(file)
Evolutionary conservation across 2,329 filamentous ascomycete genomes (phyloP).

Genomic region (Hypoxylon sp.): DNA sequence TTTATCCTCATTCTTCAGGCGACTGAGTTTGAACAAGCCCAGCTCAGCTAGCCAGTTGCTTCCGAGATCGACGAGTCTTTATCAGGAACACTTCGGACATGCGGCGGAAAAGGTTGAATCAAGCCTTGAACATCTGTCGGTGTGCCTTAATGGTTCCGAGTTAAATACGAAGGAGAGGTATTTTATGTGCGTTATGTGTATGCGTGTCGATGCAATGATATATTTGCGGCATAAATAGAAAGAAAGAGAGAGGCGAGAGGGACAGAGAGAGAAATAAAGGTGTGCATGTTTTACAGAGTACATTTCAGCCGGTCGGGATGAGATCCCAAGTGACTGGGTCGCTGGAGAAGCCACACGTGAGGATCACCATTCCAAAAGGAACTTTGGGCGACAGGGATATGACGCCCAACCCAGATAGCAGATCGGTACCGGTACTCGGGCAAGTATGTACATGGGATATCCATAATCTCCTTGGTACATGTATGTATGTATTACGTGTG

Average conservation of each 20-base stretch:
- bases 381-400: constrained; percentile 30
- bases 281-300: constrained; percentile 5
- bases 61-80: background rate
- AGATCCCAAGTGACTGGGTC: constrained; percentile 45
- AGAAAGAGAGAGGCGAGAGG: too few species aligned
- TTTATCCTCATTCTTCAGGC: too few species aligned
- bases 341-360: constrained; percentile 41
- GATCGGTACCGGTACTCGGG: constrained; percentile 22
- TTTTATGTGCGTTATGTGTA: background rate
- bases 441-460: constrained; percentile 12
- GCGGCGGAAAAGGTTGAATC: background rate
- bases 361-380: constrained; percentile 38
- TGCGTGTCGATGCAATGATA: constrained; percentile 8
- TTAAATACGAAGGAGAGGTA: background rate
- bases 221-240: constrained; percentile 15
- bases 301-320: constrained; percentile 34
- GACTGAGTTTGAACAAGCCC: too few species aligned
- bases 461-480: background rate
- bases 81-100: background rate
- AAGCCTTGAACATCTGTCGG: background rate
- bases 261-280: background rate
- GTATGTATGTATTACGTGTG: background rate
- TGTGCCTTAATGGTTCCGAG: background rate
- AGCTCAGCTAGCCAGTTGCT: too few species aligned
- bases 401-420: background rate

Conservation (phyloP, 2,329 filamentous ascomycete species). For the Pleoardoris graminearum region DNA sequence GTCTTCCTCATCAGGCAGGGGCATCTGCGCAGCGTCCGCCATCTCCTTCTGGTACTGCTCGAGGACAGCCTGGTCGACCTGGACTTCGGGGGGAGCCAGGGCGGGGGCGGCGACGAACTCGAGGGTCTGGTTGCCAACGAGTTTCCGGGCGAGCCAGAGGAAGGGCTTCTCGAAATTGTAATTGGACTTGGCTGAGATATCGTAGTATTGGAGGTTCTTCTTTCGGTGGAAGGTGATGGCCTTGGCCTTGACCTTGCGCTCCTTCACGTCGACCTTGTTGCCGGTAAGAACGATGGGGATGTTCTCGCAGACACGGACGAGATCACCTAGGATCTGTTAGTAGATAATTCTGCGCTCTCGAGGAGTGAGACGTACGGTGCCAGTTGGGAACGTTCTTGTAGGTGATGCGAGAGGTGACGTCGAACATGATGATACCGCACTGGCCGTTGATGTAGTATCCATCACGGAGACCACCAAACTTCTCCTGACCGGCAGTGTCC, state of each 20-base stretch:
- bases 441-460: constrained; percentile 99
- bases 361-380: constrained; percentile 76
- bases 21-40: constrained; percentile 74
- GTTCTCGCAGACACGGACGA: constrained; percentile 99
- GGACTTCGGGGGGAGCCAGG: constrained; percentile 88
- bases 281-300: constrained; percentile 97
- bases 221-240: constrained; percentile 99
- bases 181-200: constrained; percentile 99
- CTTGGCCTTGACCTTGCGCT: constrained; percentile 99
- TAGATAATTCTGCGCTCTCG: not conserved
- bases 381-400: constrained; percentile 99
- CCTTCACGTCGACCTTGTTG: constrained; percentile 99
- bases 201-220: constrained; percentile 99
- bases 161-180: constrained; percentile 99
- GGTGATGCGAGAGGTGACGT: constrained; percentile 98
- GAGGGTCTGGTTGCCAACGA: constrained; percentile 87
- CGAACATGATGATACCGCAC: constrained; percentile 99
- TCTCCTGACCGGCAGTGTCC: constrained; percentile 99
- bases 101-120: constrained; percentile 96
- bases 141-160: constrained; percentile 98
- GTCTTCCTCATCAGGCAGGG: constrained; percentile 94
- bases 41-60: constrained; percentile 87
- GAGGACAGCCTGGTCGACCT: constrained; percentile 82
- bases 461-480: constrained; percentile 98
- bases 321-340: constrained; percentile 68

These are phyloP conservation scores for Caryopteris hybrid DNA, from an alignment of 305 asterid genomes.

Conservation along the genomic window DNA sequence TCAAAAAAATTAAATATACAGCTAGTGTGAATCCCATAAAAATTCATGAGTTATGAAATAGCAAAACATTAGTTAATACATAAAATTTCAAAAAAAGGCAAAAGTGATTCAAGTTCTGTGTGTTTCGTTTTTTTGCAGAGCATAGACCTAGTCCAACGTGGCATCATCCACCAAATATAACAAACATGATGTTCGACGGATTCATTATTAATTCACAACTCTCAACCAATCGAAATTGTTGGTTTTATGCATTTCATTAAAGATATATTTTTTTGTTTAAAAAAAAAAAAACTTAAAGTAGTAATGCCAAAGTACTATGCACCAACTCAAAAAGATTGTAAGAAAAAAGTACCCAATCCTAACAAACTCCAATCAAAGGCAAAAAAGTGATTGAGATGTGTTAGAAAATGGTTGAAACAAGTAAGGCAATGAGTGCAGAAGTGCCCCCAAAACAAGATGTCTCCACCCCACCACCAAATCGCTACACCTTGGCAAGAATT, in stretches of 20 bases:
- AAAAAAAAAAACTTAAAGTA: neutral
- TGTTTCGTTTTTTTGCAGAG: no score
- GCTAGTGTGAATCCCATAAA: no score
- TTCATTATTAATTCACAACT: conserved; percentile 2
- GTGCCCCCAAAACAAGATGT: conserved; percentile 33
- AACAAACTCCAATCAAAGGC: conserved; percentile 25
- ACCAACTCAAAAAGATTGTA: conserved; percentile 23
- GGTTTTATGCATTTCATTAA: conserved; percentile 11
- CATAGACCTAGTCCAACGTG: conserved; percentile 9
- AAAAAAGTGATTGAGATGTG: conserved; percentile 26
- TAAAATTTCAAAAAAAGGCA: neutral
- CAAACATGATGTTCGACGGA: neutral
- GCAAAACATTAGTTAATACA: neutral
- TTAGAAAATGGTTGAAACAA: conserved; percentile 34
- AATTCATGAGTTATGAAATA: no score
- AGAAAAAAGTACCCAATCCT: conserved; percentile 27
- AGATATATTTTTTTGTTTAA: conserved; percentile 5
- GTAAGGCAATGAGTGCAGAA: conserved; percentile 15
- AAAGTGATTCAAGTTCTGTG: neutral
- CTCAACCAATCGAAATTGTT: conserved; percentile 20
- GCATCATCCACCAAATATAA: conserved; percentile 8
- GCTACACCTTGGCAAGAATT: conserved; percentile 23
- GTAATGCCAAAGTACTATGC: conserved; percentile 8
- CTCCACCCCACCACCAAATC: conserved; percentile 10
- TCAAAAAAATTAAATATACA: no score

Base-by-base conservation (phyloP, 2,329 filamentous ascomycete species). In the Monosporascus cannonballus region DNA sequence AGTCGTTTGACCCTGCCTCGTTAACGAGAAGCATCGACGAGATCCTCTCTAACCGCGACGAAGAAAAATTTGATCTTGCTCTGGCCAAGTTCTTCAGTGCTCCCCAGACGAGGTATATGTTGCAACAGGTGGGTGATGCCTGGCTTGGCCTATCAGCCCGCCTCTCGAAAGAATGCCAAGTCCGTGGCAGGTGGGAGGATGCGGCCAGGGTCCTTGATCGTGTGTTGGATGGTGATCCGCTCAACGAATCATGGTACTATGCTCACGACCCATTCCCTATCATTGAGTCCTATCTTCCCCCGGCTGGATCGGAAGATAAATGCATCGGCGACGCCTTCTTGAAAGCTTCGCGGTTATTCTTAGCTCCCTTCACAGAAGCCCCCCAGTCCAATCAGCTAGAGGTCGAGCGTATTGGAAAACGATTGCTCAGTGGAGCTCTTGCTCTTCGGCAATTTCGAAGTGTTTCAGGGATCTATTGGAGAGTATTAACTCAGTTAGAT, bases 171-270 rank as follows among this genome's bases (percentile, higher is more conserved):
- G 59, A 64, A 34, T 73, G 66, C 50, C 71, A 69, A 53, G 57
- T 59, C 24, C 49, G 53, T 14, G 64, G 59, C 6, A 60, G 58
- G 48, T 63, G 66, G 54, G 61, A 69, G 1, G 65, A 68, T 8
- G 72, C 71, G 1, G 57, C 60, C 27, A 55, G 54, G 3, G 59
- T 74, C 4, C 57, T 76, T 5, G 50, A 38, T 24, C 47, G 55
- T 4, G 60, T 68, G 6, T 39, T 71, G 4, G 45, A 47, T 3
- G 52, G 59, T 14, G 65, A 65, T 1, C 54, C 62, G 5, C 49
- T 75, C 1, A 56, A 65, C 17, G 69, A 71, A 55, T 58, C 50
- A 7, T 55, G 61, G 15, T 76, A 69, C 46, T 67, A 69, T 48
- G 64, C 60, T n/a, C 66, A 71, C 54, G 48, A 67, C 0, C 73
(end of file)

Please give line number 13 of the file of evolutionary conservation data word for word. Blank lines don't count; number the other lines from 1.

- bases 441-460: constrained; percentile 12